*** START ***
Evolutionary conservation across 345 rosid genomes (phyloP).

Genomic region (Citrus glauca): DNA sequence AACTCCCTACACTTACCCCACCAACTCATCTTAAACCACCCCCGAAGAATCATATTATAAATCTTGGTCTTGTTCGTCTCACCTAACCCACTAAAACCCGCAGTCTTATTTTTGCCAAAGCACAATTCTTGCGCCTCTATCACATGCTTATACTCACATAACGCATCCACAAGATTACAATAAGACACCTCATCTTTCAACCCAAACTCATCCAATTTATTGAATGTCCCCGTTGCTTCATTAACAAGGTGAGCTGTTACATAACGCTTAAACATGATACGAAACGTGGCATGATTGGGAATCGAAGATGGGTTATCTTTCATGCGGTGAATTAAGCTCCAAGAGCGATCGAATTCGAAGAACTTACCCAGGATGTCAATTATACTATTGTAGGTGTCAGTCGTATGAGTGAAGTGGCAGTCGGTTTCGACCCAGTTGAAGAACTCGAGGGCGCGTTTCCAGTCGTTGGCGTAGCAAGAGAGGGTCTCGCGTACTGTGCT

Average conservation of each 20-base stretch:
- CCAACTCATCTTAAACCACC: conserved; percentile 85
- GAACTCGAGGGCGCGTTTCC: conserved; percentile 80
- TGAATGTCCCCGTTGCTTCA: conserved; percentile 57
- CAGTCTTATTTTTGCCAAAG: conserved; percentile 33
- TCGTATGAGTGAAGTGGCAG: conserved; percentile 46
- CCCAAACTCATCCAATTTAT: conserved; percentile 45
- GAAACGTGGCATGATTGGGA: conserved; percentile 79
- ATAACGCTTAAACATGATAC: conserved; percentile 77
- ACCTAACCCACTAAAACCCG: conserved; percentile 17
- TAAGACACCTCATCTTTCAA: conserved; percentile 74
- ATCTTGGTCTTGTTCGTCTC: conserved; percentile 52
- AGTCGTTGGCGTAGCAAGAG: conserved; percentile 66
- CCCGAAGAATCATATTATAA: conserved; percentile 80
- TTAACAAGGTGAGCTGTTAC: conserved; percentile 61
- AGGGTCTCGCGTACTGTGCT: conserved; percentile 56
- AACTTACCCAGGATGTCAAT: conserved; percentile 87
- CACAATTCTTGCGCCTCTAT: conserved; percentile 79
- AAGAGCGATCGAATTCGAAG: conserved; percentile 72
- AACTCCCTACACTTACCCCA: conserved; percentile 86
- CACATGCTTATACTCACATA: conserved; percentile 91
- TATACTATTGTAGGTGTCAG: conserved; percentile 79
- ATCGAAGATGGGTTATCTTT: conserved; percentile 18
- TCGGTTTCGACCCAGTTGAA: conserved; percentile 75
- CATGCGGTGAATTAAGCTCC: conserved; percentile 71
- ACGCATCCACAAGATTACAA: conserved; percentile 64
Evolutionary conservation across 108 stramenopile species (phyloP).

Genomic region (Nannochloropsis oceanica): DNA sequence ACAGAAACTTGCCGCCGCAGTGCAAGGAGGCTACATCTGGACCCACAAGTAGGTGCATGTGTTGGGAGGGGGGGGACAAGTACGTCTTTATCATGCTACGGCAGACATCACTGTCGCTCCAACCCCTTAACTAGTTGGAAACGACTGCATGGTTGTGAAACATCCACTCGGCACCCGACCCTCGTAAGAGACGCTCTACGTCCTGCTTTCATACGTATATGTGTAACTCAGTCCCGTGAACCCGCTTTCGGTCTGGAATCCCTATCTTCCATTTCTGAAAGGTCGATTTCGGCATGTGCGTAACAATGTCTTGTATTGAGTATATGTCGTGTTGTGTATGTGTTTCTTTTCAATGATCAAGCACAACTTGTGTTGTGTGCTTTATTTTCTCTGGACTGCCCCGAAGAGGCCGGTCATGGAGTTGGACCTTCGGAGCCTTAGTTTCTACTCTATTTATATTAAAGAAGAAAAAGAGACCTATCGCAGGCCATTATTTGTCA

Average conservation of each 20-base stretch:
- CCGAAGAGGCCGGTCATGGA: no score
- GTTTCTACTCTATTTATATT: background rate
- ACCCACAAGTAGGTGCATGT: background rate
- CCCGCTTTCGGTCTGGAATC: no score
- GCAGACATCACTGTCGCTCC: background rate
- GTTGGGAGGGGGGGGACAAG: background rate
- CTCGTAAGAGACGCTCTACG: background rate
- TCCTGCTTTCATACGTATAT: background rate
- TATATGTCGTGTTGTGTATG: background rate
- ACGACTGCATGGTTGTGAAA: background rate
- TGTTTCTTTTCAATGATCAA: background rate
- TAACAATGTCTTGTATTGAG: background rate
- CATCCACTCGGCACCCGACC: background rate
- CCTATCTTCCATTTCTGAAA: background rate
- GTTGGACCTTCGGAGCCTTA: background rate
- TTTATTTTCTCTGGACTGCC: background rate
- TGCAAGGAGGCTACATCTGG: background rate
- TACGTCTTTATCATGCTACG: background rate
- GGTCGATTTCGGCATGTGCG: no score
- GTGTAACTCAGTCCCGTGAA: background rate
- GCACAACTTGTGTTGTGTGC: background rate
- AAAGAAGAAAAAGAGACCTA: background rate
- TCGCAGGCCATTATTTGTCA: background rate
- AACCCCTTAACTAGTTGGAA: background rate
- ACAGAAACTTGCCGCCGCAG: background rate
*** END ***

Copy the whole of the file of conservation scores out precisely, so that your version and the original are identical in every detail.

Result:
Evolutionary conservation across 345 rosid genomes (phyloP).

Genomic region (Citrus glauca): DNA sequence AACTCCCTACACTTACCCCACCAACTCATCTTAAACCACCCCCGAAGAATCATATTATAAATCTTGGTCTTGTTCGTCTCACCTAACCCACTAAAACCCGCAGTCTTATTTTTGCCAAAGCACAATTCTTGCGCCTCTATCACATGCTTATACTCACATAACGCATCCACAAGATTACAATAAGACACCTCATCTTTCAACCCAAACTCATCCAATTTATTGAATGTCCCCGTTGCTTCATTAACAAGGTGAGCTGTTACATAACGCTTAAACATGATACGAAACGTGGCATGATTGGGAATCGAAGATGGGTTATCTTTCATGCGGTGAATTAAGCTCCAAGAGCGATCGAATTCGAAGAACTTACCCAGGATGTCAATTATACTATTGTAGGTGTCAGTCGTATGAGTGAAGTGGCAGTCGGTTTCGACCCAGTTGAAGAACTCGAGGGCGCGTTTCCAGTCGTTGGCGTAGCAAGAGAGGGTCTCGCGTACTGTGCT

Average conservation of each 20-base stretch:
- CCAACTCATCTTAAACCACC: conserved; percentile 85
- GAACTCGAGGGCGCGTTTCC: conserved; percentile 80
- TGAATGTCCCCGTTGCTTCA: conserved; percentile 57
- CAGTCTTATTTTTGCCAAAG: conserved; percentile 33
- TCGTATGAGTGAAGTGGCAG: conserved; percentile 46
- CCCAAACTCATCCAATTTAT: conserved; percentile 45
- GAAACGTGGCATGATTGGGA: conserved; percentile 79
- ATAACGCTTAAACATGATAC: conserved; percentile 77
- ACCTAACCCACTAAAACCCG: conserved; percentile 17
- TAAGACACCTCATCTTTCAA: conserved; percentile 74
- ATCTTGGTCTTGTTCGTCTC: conserved; percentile 52
- AGTCGTTGGCGTAGCAAGAG: conserved; percentile 66
- CCCGAAGAATCATATTATAA: conserved; percentile 80
- TTAACAAGGTGAGCTGTTAC: conserved; percentile 61
- AGGGTCTCGCGTACTGTGCT: conserved; percentile 56
- AACTTACCCAGGATGTCAAT: conserved; percentile 87
- CACAATTCTTGCGCCTCTAT: conserved; percentile 79
- AAGAGCGATCGAATTCGAAG: conserved; percentile 72
- AACTCCCTACACTTACCCCA: conserved; percentile 86
- CACATGCTTATACTCACATA: conserved; percentile 91
- TATACTATTGTAGGTGTCAG: conserved; percentile 79
- ATCGAAGATGGGTTATCTTT: conserved; percentile 18
- TCGGTTTCGACCCAGTTGAA: conserved; percentile 75
- CATGCGGTGAATTAAGCTCC: conserved; percentile 71
- ACGCATCCACAAGATTACAA: conserved; percentile 64
Evolutionary conservation across 108 stramenopile species (phyloP).

Genomic region (Nannochloropsis oceanica): DNA sequence ACAGAAACTTGCCGCCGCAGTGCAAGGAGGCTACATCTGGACCCACAAGTAGGTGCATGTGTTGGGAGGGGGGGGACAAGTACGTCTTTATCATGCTACGGCAGACATCACTGTCGCTCCAACCCCTTAACTAGTTGGAAACGACTGCATGGTTGTGAAACATCCACTCGGCACCCGACCCTCGTAAGAGACGCTCTACGTCCTGCTTTCATACGTATATGTGTAACTCAGTCCCGTGAACCCGCTTTCGGTCTGGAATCCCTATCTTCCATTTCTGAAAGGTCGATTTCGGCATGTGCGTAACAATGTCTTGTATTGAGTATATGTCGTGTTGTGTATGTGTTTCTTTTCAATGATCAAGCACAACTTGTGTTGTGTGCTTTATTTTCTCTGGACTGCCCCGAAGAGGCCGGTCATGGAGTTGGACCTTCGGAGCCTTAGTTTCTACTCTATTTATATTAAAGAAGAAAAAGAGACCTATCGCAGGCCATTATTTGTCA

Average conservation of each 20-base stretch:
- CCGAAGAGGCCGGTCATGGA: no score
- GTTTCTACTCTATTTATATT: background rate
- ACCCACAAGTAGGTGCATGT: background rate
- CCCGCTTTCGGTCTGGAATC: no score
- GCAGACATCACTGTCGCTCC: background rate
- GTTGGGAGGGGGGGGACAAG: background rate
- CTCGTAAGAGACGCTCTACG: background rate
- TCCTGCTTTCATACGTATAT: background rate
- TATATGTCGTGTTGTGTATG: background rate
- ACGACTGCATGGTTGTGAAA: background rate
- TGTTTCTTTTCAATGATCAA: background rate
- TAACAATGTCTTGTATTGAG: background rate
- CATCCACTCGGCACCCGACC: background rate
- CCTATCTTCCATTTCTGAAA: background rate
- GTTGGACCTTCGGAGCCTTA: background rate
- TTTATTTTCTCTGGACTGCC: background rate
- TGCAAGGAGGCTACATCTGG: background rate
- TACGTCTTTATCATGCTACG: background rate
- GGTCGATTTCGGCATGTGCG: no score
- GTGTAACTCAGTCCCGTGAA: background rate
- GCACAACTTGTGTTGTGTGC: background rate
- AAAGAAGAAAAAGAGACCTA: background rate
- TCGCAGGCCATTATTTGTCA: background rate
- AACCCCTTAACTAGTTGGAA: background rate
- ACAGAAACTTGCCGCCGCAG: background rate